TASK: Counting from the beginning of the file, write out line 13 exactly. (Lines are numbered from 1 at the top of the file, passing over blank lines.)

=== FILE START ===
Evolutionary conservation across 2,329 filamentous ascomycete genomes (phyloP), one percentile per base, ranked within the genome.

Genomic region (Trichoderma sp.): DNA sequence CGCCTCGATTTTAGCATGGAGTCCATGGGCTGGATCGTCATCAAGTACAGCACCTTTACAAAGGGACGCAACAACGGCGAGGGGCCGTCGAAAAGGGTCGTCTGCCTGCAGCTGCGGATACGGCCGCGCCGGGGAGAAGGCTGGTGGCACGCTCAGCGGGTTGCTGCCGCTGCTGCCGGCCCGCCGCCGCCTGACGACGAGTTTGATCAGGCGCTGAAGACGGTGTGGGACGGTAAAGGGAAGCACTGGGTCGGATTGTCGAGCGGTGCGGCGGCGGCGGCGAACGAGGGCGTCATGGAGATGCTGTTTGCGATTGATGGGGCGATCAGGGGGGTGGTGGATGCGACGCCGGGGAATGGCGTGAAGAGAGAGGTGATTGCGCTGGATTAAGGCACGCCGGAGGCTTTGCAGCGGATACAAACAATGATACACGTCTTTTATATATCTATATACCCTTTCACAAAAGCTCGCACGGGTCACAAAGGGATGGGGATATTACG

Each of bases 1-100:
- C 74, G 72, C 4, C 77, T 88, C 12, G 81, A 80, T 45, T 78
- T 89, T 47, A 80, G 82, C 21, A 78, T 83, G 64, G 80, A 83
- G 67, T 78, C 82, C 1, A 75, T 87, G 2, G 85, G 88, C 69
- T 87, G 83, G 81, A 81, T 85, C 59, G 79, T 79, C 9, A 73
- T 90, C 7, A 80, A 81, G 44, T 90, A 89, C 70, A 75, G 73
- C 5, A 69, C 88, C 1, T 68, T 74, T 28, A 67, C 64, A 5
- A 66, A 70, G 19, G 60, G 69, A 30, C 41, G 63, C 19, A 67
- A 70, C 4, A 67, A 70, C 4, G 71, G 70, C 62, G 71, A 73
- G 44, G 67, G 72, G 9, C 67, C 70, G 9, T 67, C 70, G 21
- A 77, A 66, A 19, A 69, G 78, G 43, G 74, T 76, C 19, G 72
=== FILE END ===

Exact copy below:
- A 77, A 66, A 19, A 69, G 78, G 43, G 74, T 76, C 19, G 72